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Illegal Campfire to Blame for Start of Tinder Fire

US Forest Service - Coconino National Forest, Flagstaff, AZ
(Over 11,400 Acres Burn from Campfire)

HAPPY JACK, Ariz., May 2, 2018, For Immediate Release — Forest Service investigators were able to access the point of origin of the Tinder Fire and have found the cause to be an abandoned illegal campfire during Stage I Fire Restrictions.

The fire was reported by the Moqui Tower lookout on April 27 at 11:43 a.m. Origin and Cause Investigators determined that the fire originated in the East Clear Creek drainage approximately 1 mile downstream from Forest Road 95. Forest Road 95 runs north-south and is located approximately 1.5 miles east of C.C. Cragin Reservoir. The fire quickly spread from the bottom of East Clear Creek Canyon, where strong southwest winds drove the fire in a northeast direction up the canyon and towards private property and residents located about 3 miles away.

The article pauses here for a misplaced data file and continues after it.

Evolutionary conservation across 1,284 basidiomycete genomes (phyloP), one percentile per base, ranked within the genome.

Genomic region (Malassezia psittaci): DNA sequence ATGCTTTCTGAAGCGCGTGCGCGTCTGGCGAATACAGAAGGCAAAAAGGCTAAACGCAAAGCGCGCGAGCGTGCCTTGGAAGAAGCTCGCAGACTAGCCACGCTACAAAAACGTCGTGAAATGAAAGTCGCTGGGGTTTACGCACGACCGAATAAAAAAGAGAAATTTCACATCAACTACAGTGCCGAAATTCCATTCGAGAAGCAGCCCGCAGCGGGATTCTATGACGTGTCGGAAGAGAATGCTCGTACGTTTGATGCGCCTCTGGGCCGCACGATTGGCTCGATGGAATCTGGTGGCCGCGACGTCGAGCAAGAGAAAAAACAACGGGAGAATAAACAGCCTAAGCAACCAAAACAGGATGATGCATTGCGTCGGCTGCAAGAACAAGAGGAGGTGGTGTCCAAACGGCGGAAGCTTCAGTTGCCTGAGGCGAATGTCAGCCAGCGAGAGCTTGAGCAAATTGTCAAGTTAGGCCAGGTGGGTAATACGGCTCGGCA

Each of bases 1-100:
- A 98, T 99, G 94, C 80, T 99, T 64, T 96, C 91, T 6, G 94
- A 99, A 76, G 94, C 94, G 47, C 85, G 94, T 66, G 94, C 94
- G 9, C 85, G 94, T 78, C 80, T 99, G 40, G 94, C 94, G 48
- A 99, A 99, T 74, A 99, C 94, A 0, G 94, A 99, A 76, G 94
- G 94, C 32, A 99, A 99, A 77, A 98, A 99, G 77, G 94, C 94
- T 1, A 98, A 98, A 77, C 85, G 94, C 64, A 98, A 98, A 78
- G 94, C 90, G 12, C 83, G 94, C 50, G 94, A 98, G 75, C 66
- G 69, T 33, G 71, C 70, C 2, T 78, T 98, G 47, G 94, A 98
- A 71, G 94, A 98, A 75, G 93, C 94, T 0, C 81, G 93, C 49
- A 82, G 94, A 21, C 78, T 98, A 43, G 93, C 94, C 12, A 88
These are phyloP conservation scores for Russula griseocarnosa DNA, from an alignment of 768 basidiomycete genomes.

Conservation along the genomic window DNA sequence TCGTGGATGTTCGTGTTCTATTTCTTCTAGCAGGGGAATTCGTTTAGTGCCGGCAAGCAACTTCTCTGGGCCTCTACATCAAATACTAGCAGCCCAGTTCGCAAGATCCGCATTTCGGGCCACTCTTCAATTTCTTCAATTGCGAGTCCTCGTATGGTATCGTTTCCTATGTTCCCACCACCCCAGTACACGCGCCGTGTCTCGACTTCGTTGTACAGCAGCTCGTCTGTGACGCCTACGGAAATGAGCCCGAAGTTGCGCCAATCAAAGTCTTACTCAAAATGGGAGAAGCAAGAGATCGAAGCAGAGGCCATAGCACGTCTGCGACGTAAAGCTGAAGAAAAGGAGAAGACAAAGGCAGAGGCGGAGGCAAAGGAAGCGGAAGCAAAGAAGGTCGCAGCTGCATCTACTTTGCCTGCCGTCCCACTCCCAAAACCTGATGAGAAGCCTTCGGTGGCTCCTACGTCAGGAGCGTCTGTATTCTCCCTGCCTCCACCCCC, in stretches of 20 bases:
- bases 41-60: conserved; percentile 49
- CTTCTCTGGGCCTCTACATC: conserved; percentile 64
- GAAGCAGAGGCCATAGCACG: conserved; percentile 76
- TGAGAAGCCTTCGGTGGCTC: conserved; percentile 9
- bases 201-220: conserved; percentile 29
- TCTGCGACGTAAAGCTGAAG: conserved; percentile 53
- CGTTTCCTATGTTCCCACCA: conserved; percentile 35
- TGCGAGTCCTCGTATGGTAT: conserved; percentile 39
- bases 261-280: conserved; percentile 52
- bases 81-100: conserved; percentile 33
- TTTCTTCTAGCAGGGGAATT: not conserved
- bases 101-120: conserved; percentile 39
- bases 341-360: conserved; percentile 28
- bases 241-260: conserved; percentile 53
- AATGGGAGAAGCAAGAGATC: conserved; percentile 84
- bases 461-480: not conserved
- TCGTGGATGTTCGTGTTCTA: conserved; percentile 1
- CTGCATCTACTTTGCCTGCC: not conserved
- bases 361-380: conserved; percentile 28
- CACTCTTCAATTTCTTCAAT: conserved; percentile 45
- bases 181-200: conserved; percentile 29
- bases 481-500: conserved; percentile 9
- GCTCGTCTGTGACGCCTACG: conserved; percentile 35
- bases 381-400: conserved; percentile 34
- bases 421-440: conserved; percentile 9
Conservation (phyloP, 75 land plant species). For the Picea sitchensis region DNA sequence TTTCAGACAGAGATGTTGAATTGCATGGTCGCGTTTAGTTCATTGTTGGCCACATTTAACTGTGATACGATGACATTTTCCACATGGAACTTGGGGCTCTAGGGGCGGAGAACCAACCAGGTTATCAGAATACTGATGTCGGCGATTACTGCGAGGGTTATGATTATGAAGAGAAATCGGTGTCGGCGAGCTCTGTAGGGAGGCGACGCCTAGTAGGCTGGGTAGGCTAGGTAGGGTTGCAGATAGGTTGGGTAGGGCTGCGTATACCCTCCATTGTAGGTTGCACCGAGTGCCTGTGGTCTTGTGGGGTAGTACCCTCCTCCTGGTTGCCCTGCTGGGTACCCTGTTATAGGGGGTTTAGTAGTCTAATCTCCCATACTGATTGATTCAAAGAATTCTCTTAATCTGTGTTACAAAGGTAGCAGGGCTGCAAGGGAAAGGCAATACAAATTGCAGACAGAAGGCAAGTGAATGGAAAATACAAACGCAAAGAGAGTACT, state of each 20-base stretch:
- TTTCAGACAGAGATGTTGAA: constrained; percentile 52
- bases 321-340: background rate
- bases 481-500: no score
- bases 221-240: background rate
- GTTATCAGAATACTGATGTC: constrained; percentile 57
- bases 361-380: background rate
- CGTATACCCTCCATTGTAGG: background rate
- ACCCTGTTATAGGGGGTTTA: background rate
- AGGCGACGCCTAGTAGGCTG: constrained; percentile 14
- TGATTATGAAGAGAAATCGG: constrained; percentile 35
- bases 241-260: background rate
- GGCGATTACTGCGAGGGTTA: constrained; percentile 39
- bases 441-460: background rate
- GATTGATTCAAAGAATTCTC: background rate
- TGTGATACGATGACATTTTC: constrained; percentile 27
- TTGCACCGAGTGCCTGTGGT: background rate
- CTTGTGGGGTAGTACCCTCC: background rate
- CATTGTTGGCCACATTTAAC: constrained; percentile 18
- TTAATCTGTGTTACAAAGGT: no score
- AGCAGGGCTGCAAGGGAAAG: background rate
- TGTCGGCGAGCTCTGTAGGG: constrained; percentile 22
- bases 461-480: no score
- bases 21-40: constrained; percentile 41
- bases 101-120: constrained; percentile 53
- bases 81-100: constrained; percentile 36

“Any time we enter restrictions or have even closed the forest, we still continue to find abandoned and illegal campfires,” said Andy Pederson, Forest Service patrol captain for northern Arizona. “This shows extreme lack of care for public safety and our natural resources when people would have an illegal campfire, much less abandon an illegal campfire.”

Finding the person responsible for this illegal campfire will be difficult, as witnesses in the forest are often nonexistent, but Forest Service Law Enforcement & Investigations are continuing to investigate this case and are hopeful for progress.

If anyone was in the area of Forest Road 95 or East Clear Creek near the origin of the Tinder Fire on April 26 or 27 and has information that could help this investigation, please contact Forest Service Law Enforcement at (928) 527-3511.

The Tinder Fire is currently over 11,400 acres with zero percent containment and more than 550 personnel working to control and extinguish the wildfire.

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